Teladoc is getting support from the Federal Trade Commission and the Department of Justice in its lengthy battle with the Texas Medical Board (TMB). The TMB requires a face-to-face appointment requirement before a physician can prescribe medications via telemedicine.

Teladoc says that such a requirement limits and hinders use of telemedicine services within the state.

Last December, TMB was denied a motion to dismiss Teladoc’s 2011 antitrust lawsuit; the board then appealed that decision in January.

In an amici curiae brief, filed in the Fifth Circuit Court, the FTC and DOJ call that appeal an attempt to “evade the substance of federal antitrust law," and add that, basically, the court doesn't have jurisdiction over the appeal.

The brief goes on to say that if the court does feel it has a right to jurisdiction over the appeal, "it should hold that the state action doctrine does not shield the TMB’s rules from federal antitrust scrutiny because the TMB did not carry its burden to show active supervision."

"There is no evidence that any disinterested state official reviewed the TMB rules at issue to determine whether they promote state regulatory policy rather than TMB doctors’ private interests in excluding telehealth — and its lower prices — from the Texas market," the brief says.

In conclusion, DOJ and FTC say that the appeal should be dismissed "for lack of appellate jurisdiction." The FTC has shown support for telemedicine before, backing a telemedicine provision presented in March as part of legislation working its way through the Alaska Senate. VTN


As telemedicine use increases in the healthcare industry, there’s something that remains unclear: The service’s tax implications. The Internal Revenue Service has not yet made a decision on how it will tax telemedicine.

That, according to Sandra Feinsmith, a tax managing director, and Laura Kalick, a national nonprofit tax consulting director with BDO USA, could lead to providers being exposed to possible audit and accounting risks. Feinsmith and Kalick, in a post at Becker’s Health IT and CIO Review, say that currently, tax-exempt healthcare entities using telemedicine follow IRS rules under unrelated business income (UBI).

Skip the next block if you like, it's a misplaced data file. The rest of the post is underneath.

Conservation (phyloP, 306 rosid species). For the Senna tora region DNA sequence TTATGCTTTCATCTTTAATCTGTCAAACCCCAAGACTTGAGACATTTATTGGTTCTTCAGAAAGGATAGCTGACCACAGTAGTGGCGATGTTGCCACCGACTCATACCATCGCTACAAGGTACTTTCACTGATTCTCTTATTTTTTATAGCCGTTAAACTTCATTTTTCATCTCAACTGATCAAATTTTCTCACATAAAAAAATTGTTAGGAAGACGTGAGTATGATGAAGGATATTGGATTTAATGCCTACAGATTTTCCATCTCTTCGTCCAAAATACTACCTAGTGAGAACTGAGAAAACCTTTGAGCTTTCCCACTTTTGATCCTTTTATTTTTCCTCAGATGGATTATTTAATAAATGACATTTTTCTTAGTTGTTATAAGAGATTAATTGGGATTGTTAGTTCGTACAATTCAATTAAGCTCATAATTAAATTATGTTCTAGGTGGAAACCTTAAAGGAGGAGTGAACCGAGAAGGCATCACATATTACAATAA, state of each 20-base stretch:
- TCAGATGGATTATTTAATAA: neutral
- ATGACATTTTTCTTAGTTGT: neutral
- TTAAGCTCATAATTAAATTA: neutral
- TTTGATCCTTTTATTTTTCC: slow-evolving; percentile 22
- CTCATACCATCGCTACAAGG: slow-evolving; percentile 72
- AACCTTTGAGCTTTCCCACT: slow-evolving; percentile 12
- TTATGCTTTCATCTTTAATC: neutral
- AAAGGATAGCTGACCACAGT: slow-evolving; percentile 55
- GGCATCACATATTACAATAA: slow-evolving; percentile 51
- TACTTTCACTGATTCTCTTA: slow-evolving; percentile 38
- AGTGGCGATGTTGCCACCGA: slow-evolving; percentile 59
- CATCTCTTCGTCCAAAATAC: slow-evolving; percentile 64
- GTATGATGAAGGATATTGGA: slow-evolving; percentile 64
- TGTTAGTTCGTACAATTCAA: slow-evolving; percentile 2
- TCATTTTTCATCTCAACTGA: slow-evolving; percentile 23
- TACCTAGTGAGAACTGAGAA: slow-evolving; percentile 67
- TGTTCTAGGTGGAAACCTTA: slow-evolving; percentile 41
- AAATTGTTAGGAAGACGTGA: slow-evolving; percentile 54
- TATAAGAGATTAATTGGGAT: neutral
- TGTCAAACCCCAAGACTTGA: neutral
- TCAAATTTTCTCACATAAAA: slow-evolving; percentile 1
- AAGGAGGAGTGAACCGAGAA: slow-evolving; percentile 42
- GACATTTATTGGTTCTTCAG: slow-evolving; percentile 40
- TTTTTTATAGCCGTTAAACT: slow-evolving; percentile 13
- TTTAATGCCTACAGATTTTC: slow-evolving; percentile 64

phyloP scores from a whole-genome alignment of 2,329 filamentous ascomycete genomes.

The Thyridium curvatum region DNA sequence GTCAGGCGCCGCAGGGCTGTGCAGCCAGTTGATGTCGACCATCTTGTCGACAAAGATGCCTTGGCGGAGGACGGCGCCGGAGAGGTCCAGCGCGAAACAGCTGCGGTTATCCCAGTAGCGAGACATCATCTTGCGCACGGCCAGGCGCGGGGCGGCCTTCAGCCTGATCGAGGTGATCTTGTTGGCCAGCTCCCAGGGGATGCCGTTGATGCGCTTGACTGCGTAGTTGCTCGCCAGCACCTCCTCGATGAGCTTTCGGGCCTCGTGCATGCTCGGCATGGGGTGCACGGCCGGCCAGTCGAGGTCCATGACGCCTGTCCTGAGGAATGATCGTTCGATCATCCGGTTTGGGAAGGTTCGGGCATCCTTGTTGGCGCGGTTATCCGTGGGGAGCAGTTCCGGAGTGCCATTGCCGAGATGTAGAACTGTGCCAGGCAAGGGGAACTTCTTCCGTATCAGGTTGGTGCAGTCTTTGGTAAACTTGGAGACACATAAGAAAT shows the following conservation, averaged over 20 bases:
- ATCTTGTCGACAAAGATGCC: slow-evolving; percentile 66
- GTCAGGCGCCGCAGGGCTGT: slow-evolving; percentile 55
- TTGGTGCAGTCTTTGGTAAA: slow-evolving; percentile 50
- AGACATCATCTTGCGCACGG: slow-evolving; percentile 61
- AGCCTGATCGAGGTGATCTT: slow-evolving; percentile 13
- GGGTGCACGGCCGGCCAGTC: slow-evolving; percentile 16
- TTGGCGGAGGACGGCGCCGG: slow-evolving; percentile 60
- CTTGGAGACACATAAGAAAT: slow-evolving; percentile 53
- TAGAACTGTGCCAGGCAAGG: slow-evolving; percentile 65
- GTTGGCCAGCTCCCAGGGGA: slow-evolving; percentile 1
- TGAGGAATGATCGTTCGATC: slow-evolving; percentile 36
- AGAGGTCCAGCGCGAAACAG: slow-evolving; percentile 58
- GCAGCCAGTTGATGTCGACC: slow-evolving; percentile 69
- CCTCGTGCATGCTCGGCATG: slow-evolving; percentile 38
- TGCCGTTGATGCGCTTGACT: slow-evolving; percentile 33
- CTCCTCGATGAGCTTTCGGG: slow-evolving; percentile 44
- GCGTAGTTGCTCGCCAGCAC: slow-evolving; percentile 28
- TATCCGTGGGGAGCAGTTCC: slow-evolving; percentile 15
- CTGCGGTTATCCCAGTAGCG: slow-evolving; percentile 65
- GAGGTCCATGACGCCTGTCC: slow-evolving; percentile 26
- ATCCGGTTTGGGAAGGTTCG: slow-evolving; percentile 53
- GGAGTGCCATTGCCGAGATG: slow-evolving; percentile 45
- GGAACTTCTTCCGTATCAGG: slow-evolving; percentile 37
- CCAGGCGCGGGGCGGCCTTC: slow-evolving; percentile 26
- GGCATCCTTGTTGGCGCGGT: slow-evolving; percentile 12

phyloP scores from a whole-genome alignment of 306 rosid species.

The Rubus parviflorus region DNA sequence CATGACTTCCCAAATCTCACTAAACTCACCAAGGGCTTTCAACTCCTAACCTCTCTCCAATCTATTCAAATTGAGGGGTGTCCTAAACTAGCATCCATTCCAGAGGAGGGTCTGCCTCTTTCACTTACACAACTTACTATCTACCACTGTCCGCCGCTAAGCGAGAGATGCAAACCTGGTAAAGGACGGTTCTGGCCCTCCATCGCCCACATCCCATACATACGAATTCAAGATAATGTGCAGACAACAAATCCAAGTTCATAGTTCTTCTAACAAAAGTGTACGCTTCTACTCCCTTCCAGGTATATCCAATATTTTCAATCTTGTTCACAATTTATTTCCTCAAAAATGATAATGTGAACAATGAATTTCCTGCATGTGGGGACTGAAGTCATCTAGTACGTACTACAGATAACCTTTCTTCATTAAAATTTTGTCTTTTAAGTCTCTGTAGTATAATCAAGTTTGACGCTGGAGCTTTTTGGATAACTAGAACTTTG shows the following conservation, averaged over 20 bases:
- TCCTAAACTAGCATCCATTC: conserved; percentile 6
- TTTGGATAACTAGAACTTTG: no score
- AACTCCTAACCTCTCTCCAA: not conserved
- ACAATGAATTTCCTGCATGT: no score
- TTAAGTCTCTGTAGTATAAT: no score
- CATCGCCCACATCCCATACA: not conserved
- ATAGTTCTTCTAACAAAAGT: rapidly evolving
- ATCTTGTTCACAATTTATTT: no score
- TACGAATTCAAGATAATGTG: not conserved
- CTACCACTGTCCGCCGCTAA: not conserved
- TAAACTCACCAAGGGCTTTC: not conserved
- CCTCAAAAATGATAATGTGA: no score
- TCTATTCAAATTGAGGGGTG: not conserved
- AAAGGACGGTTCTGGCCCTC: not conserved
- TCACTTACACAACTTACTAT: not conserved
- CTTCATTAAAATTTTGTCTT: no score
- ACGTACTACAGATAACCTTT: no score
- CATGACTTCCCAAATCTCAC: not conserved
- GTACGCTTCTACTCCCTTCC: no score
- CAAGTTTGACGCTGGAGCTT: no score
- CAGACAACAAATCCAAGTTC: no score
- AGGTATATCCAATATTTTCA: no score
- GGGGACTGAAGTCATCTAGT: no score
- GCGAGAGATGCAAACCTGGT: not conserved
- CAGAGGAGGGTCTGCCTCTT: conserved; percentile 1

However, these rules don’t always fit with the practice of telehealth — mostly because of the definition of patient. A patient is someone who gets treated physically in the hospital or in-person by a physician: neither apply for telemedicine.

Providers must be sure to show that a patient receiving care remotely is a patient of the hospital or that the service is "related to the hospital’s healthcare mission," according to the authors. To show this, hospitals must have detailed medical records, show how the service serves community needs, documents patient-physician interaction or have written treatment consent.

They add that another issue is a lack of state-level tax guidance.

"From most states' perspective, if any of the telemedicine activity generates UBI and crosses state lines, the income may require apportionment among the states based on activity in the respective states and the hospital may have to file a tax return in that state," they write.

Feinsmith and Kalick called current criteria for UBI dated, and say that the IRS and states should "reexamine the definitions of a patient, as well as the definition of providing healthcare services."

Telemedicine has other battles to fight, as well, including issues with reimbursement and fragmentation of state policies. VTN



American Well has joined the growing field of telepsychiatry, rounding out the telemedicine company’s offerings in remote behavioral health services.